Exhibit 1:
Cognition-enhancing drugs

A somewhat different type of mind extension, which I will touch on here only in passing, is the use of cognition-enhancing drugs by healthy people, particularly by college students. Greeley et al. (2008) report that more and more students are routinely taking drugs such as Ritalin and Adderal that "increase executive functions" and "improve their abilities to focus their attention, manipulate information in working memory and flexibly control their responses" ("Paths to Enhancement," ¶1). The authors, a group of respected scientists and ethicists, support this practice, encouraging the responsible use of "cognitive enhancement tools—including the pharmacological," by healthy people, claiming the drugs "will be increasingly useful for improved quality of life and extended work productivity, as well as to stave off normal and pathological age related cognitive declines" (Greeley et al. 2008, "Conclusion," ¶1). Even pharmacological cognitive enhancement can be seen as an outgrowth of digital enhancements: modern synthesized cognition-enhancing drugs would not be possible without the digital tools for creating them.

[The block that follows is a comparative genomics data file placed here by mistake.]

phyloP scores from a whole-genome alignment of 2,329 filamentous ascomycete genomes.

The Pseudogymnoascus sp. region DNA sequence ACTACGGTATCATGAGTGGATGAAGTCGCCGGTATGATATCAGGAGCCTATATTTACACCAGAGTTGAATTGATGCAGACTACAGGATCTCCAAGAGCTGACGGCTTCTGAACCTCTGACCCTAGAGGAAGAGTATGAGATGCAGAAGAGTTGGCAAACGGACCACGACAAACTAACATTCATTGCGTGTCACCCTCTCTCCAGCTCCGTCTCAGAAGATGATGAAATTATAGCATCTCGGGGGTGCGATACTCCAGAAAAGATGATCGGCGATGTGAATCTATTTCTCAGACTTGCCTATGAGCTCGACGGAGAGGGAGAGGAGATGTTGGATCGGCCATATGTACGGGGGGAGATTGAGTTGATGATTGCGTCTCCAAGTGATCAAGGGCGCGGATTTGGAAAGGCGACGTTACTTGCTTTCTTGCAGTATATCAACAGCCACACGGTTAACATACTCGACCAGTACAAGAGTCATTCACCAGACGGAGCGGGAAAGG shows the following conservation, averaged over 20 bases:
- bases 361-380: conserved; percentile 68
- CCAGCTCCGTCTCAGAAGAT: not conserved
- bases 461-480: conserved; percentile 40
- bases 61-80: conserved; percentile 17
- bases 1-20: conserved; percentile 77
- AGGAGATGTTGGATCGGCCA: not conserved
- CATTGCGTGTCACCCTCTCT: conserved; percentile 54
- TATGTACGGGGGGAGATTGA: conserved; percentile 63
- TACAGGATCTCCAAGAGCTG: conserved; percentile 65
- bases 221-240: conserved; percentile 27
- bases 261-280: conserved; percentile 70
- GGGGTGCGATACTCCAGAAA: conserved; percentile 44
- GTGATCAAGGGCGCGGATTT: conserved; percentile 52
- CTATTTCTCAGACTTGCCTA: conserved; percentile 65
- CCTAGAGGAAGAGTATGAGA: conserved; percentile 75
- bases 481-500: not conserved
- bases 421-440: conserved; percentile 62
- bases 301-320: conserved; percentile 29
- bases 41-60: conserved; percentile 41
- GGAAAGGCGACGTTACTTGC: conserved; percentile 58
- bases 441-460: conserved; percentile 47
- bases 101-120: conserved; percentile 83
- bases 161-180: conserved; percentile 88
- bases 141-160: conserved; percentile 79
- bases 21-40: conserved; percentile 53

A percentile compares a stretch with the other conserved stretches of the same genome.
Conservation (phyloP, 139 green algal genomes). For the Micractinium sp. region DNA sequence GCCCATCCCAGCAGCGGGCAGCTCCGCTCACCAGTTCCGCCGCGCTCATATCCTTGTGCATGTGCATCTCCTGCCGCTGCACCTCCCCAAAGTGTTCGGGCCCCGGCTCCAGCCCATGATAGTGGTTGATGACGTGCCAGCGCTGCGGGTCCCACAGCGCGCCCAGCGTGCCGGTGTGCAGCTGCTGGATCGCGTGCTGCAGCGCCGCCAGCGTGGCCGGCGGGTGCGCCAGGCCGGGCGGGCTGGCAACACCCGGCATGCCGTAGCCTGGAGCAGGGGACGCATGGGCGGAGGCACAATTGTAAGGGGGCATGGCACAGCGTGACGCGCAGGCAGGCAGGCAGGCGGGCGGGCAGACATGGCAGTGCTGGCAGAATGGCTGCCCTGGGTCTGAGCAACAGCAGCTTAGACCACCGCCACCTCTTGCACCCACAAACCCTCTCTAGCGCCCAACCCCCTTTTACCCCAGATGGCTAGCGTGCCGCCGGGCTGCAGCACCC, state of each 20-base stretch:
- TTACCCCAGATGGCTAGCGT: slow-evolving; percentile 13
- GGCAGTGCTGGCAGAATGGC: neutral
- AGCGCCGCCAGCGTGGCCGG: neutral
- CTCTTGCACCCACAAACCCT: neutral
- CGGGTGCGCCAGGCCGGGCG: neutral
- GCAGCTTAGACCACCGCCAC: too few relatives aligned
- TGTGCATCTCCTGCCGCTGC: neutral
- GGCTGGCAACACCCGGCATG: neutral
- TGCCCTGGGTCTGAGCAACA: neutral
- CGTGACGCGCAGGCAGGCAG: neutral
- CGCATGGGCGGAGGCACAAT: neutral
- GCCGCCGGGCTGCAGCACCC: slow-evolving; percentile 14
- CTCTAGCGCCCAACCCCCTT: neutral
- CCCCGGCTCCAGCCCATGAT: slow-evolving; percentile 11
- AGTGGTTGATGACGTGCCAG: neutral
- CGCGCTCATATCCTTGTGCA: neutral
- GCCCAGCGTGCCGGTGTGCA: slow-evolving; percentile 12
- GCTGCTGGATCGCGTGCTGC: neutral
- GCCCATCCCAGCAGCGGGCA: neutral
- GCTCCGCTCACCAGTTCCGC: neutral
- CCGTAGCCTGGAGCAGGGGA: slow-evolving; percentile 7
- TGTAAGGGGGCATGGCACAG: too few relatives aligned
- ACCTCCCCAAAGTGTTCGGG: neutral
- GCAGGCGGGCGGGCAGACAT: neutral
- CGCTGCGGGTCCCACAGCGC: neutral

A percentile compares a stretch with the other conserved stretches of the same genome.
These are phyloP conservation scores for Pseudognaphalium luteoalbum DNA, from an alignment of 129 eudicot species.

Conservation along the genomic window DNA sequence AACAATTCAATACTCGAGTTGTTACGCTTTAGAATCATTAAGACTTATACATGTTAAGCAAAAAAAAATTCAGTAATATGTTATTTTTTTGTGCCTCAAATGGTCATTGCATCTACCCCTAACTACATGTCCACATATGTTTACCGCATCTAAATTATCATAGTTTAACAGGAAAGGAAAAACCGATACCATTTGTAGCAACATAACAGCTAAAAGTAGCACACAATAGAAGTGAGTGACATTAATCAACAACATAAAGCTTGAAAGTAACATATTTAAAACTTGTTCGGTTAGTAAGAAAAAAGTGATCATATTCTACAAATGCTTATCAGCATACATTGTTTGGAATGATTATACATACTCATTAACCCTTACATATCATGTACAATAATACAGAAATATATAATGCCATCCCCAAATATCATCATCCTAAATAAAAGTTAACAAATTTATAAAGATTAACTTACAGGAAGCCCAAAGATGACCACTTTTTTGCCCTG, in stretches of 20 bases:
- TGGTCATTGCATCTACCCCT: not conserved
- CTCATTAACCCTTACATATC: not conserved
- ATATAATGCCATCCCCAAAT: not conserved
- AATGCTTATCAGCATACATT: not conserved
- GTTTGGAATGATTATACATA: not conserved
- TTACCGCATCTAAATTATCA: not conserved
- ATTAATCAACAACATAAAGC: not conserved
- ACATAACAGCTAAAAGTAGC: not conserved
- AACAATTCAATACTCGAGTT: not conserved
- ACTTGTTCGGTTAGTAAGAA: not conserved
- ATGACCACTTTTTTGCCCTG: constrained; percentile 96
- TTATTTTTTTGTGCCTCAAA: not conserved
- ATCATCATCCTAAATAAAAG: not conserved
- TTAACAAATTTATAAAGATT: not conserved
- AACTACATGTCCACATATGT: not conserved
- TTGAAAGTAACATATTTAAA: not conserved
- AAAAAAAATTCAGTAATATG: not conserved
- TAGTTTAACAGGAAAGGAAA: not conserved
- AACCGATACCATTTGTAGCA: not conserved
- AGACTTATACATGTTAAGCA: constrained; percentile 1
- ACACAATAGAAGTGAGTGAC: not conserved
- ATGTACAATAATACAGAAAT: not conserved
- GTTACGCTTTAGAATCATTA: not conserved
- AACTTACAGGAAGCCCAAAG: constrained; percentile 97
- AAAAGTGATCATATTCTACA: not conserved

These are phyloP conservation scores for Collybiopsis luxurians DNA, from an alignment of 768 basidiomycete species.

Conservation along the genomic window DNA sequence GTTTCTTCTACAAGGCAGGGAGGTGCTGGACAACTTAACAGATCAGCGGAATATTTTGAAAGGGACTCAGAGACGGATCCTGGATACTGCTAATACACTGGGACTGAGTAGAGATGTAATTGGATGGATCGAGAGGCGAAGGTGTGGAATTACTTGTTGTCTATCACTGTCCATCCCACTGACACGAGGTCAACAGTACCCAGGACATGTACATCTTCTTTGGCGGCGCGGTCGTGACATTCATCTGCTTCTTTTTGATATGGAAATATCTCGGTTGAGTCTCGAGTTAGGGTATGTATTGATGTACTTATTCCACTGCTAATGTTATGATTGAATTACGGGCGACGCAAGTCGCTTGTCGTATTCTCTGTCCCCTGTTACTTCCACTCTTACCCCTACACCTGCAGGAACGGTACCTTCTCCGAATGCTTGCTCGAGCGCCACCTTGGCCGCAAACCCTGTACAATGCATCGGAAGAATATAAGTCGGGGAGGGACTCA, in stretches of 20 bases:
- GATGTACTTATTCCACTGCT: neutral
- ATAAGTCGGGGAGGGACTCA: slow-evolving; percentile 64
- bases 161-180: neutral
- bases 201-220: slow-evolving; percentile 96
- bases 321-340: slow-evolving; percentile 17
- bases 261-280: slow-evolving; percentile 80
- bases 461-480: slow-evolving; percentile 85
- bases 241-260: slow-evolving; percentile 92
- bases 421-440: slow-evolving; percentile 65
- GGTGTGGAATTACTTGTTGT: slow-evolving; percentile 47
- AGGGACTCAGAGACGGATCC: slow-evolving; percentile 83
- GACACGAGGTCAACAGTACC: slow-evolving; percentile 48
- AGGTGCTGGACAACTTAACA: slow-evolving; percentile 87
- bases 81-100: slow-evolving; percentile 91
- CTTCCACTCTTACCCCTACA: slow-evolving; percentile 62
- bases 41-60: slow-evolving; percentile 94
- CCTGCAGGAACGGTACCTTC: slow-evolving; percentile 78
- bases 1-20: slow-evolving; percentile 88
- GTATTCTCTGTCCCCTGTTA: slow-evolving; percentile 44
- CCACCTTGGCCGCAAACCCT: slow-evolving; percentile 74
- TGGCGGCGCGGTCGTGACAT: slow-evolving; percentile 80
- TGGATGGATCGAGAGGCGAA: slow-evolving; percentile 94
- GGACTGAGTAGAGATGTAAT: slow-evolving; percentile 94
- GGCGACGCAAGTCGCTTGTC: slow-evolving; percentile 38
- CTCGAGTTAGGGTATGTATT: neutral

Greeley, H., B. Sahakian, J. Harris, R. C. Kessler, M. Gazzaniga, P. Campbell, and M. J. Farah. 2008. Toward responsible use of cognitive-enhancing drugs by the healthy. Nature 456:702-705. http://www.nature.com/nature/journal/vaop/ncurrent/full/456702a.html (accessed January 28, 2009). Archived at http://www.webcitation.org/5eBMEmOlH.